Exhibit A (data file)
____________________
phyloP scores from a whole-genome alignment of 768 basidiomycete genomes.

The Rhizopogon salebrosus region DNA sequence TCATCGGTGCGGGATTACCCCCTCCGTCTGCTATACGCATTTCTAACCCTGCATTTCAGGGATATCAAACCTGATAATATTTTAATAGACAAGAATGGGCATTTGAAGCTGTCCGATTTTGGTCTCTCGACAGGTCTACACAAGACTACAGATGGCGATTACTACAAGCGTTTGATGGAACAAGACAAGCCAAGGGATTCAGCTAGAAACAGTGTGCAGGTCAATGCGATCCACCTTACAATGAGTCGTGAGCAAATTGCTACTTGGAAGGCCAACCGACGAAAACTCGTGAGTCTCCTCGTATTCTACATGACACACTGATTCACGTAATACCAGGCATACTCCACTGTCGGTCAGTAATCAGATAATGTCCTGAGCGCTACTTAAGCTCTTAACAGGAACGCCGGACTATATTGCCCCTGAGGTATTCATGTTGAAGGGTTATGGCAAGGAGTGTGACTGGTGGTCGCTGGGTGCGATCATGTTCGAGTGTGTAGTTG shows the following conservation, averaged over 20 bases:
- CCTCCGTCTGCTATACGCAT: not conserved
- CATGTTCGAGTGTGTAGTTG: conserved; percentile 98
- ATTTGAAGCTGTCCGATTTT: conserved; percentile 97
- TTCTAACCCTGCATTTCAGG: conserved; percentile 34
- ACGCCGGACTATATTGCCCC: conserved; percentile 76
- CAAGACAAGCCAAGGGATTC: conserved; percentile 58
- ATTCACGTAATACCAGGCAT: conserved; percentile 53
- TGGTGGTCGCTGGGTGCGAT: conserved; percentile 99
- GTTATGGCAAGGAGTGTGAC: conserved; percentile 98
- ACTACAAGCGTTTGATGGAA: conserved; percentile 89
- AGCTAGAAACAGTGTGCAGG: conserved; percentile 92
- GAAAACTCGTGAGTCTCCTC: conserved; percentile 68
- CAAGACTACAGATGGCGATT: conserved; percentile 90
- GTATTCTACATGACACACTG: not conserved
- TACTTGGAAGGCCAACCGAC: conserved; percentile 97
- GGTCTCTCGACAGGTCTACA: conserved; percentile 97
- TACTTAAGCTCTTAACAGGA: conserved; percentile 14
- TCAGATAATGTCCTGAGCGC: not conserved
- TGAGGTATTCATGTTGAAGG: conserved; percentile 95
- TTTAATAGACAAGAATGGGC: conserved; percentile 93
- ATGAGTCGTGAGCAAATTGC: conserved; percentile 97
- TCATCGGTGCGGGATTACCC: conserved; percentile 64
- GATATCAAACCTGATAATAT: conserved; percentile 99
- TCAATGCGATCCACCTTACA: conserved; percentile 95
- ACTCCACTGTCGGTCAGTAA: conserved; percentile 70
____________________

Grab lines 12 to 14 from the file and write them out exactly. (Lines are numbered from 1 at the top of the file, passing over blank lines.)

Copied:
- ACTACAAGCGTTTGATGGAA: conserved; percentile 89
- AGCTAGAAACAGTGTGCAGG: conserved; percentile 92
- GAAAACTCGTGAGTCTCCTC: conserved; percentile 68